I have to make an acknowledgment: My home state of Mississippi does not have the best reputation in the world. We rank at or near the bottom in most of the good quality of life indicators and at or near the top in all of the bad ones. One of the negative areas where Mississippi frequently ranks highest is the rate of domestic violence.
When I was a paramedic in Mississippi, domestic assault calls were common and frequent. There was rarely a week that went by that I or another crew working on my shift would not be sent to a home because some dude decided to hit his wife (I acknowledge that men are victims of physical abuse as well, but I do not recall being called to any such situations). I simply could not fathom how such could be tolerated. I can not understand how a man could raise his hand to a woman after he vowed before God and a congregation to love her as Christ loves the church, which is what a reflection of marriage is intended to be.
And then I read this. Knowing that a pastor believes this helps me to clearly fathom how someone could think that abuse is OK and even biblical.
Andy Gipson is the chair of the Judiciary B committee in the Mississippi and has refused to allow the committee to take action on a bill which would have made domestic violence a grounds for divorce in Mississippi. Citing moral convictions, Gipson – who is also a Baptist pastor – refused to even allow the committee to take up the bill. When asked why this is what he had to say:
At a time I think we need to be adopting policies that promote marriage and people sticking together, I have some serious concerns about opening the floodgates any more than they already are. I think the floodgates are already open and this just tears the dam down.”
We need to have policies that strengthen marriage. If a person is abusive, they need to have a change in behavior and change of heart.
How dare he.
While there is certainly room to debate what grounds for divorce should be valid, domestic violence is not one of those issues to be debated. Domestic violence is never OK and should never be tolerated, especially by clergy.
Let me shout this from the mountaintops: DOMESTIC ABUSE IS NOT A CHRISTIAN VALUE!
No pastor should ever ask a spouse to remain with an abuser because divorce is a “sin” or because marriage is intended to be forever. As pastors, as Christians, we should do all we can to help that person get out of that situation (and pastors, in most states we are mandatory reporters and failure to do so can carry jail time).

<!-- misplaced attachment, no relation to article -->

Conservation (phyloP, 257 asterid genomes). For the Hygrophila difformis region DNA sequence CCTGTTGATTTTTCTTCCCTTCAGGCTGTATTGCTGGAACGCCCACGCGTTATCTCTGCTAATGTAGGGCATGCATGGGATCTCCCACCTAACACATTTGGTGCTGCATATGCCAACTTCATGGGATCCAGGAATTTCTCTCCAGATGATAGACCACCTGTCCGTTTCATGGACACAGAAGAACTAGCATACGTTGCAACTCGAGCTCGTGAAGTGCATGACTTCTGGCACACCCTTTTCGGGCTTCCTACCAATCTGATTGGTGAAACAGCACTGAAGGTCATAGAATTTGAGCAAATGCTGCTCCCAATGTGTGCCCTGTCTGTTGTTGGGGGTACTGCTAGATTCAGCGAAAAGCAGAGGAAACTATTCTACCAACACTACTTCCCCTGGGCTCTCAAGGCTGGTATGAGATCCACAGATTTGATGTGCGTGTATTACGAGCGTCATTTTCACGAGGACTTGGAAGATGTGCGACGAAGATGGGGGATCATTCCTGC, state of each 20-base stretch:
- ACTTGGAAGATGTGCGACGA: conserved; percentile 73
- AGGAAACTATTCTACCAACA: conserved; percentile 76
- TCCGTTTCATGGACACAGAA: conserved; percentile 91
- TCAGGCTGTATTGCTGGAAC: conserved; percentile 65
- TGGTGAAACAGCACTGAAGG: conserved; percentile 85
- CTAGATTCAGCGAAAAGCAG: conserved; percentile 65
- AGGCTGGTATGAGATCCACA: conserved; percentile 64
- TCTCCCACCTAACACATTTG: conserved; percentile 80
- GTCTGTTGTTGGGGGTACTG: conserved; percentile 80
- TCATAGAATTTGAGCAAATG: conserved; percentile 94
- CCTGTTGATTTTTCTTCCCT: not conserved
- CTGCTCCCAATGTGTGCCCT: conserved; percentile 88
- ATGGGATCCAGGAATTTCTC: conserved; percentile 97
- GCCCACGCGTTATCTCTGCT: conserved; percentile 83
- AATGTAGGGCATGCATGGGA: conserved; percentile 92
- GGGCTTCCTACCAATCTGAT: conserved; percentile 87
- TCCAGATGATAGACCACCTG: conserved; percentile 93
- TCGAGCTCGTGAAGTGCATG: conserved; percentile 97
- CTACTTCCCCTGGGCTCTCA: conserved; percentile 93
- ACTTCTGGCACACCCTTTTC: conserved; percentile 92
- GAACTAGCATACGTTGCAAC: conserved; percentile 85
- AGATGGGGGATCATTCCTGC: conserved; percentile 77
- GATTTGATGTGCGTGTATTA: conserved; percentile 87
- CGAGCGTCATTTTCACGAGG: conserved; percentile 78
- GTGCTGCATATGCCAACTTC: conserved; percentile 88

Scripture makes clear what a marriage is supposed to look like:
For husbands, this means love your wives, just as Christ loved the church. He gave up his life for her to make her holy and clean, washed by the cleansing of God’s word. He did this to present her to himself as a glorious church without a spot or wrinkle or any other blemish. Instead, she will be holy and without fault. In the same way, husbands ought to love their wives as they love their own bodies. For a man who loves his wife actually shows love for himself. No one hates his own body but feeds and cares for it, just as Christ cares for the church. And we are members of his body.
As the Scriptures say, “A man leaves his father and mother and is joined to his wife, and the two are united into one.” This is a great mystery, but it is an illustration of the way Christ and the church are one. So again I say, each man must love his wife as he loves himself, and the wife must respect her husband.
Ephesians 5:25-33 (NLT)
These words do not sound like a condoning of abuse to me. A man does not love his body with violence, therefore he should certainly not “love” his wife by raising his hand to her. For any pastor to suggest that allowing domestic violence to be used as a grounds for divorce will somehow “open the floodgates” for divorce is just plain ridiculous and inconsistent with biblical teaching.
I pray Rep. Gipson changes his views and realizes that Christ wants better for his children.